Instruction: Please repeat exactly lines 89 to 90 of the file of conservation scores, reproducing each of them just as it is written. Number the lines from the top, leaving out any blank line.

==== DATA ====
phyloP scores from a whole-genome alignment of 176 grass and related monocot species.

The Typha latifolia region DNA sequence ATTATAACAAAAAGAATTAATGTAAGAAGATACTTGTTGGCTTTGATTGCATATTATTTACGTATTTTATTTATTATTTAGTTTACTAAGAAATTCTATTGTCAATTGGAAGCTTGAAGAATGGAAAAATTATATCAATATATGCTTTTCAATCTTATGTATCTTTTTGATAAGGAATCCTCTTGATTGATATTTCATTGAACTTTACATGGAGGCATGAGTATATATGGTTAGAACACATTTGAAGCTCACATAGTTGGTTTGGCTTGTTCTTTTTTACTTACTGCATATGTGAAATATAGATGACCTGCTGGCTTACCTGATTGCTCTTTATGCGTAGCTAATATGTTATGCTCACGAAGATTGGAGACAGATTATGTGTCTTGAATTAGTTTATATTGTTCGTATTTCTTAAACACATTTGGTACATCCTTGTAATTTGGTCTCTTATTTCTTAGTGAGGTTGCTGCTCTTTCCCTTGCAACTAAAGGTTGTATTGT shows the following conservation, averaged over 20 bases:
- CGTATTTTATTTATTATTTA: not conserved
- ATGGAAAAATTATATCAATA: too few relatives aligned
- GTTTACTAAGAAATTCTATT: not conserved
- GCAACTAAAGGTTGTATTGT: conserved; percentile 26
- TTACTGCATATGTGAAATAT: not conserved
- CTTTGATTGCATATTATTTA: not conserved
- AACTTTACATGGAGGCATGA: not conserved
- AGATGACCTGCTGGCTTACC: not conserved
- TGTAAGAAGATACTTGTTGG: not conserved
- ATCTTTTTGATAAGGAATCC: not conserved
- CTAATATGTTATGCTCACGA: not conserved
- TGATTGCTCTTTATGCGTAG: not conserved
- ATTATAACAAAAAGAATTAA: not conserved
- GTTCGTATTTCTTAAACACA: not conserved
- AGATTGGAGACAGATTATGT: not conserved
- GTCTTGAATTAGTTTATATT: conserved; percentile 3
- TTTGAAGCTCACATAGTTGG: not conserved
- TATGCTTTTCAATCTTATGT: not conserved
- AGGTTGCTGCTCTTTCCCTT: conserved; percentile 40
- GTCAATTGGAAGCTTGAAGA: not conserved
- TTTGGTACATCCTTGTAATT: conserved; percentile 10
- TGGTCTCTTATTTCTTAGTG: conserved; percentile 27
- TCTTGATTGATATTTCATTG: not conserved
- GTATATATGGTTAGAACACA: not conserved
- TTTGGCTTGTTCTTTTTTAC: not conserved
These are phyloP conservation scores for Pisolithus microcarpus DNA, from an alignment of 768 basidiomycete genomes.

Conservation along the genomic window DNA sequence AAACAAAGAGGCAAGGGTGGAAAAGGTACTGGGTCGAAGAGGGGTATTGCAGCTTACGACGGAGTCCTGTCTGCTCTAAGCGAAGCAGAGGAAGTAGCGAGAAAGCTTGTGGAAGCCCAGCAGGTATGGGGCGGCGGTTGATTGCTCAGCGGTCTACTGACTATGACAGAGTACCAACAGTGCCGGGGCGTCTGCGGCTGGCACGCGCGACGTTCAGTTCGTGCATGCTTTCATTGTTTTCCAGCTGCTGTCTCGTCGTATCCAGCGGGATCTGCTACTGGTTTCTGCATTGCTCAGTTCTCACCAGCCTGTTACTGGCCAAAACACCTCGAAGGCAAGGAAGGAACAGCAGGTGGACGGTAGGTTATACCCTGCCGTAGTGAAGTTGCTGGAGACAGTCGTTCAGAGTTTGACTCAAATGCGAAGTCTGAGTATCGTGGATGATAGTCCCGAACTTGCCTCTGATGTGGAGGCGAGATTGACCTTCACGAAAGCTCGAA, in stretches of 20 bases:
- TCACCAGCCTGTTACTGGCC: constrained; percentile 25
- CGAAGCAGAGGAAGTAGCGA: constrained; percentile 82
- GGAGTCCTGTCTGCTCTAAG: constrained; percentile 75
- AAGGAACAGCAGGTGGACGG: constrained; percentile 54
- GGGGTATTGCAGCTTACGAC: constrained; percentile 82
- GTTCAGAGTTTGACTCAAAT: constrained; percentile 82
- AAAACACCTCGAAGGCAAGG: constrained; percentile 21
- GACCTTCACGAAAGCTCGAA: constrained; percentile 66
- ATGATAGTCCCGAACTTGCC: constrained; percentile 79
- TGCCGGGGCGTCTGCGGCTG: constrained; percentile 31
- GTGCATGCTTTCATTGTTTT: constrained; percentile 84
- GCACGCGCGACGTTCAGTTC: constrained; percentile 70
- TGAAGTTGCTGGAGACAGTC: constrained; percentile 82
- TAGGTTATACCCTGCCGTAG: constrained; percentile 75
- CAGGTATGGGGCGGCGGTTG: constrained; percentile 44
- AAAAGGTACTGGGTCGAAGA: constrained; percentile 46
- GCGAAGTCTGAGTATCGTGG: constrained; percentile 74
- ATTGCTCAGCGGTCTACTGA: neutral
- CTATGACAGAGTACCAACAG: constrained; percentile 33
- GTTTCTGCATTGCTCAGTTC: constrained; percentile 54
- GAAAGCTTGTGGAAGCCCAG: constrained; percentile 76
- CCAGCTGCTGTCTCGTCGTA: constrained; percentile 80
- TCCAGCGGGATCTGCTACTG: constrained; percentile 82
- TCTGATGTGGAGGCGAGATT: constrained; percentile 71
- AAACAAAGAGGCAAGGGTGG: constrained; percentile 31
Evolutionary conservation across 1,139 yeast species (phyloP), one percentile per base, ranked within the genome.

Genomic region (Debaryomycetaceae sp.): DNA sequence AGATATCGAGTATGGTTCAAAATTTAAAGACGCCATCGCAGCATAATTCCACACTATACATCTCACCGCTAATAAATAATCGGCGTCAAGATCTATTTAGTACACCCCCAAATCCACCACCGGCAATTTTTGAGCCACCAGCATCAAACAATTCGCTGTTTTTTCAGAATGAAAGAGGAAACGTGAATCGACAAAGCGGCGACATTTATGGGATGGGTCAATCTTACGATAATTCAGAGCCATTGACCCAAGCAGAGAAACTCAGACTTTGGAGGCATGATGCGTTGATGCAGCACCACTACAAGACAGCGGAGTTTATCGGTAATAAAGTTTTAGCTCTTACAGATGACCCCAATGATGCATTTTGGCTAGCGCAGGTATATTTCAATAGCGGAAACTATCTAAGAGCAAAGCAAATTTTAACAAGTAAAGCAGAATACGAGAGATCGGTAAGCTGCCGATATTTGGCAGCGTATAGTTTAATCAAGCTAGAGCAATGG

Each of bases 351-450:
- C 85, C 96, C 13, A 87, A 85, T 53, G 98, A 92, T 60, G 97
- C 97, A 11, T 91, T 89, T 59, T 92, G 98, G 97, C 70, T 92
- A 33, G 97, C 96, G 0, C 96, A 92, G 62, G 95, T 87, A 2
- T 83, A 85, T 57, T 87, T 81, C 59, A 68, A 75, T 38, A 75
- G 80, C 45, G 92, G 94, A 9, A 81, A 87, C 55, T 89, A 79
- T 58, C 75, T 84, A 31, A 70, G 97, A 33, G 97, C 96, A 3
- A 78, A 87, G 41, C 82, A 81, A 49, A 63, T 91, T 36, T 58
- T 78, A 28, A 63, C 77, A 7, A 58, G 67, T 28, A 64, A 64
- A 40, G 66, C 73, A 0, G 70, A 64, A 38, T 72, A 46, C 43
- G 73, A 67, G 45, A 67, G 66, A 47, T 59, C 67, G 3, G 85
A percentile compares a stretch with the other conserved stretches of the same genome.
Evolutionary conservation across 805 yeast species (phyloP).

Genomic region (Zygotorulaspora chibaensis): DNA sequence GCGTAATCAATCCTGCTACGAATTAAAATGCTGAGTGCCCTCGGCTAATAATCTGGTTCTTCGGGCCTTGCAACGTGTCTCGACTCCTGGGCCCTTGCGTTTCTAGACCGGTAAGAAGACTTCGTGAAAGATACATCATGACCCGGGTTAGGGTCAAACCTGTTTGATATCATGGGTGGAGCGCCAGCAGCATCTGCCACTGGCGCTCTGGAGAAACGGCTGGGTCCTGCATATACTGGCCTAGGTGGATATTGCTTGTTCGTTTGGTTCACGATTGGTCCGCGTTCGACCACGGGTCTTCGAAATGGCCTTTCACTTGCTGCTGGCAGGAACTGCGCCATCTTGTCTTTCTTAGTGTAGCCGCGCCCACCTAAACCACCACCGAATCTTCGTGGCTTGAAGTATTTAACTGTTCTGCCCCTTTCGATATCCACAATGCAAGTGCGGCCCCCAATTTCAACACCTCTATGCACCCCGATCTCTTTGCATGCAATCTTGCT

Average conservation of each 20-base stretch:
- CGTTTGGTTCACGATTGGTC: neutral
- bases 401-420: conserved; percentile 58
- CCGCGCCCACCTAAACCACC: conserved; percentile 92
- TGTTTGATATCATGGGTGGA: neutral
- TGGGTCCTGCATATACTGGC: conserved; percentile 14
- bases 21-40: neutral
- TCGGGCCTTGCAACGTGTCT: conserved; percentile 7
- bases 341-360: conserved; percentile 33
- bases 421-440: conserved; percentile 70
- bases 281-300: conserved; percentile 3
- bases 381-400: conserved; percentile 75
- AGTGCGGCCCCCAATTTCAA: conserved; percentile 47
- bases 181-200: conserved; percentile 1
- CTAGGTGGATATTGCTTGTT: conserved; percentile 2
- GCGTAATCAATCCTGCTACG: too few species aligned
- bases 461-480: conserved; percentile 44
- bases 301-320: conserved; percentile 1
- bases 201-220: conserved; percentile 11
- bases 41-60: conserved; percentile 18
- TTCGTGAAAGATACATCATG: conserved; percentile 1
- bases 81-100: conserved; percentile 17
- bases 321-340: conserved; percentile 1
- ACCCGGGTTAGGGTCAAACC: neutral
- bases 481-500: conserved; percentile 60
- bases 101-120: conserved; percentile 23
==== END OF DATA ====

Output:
- bases 201-220: conserved; percentile 11
- bases 41-60: conserved; percentile 18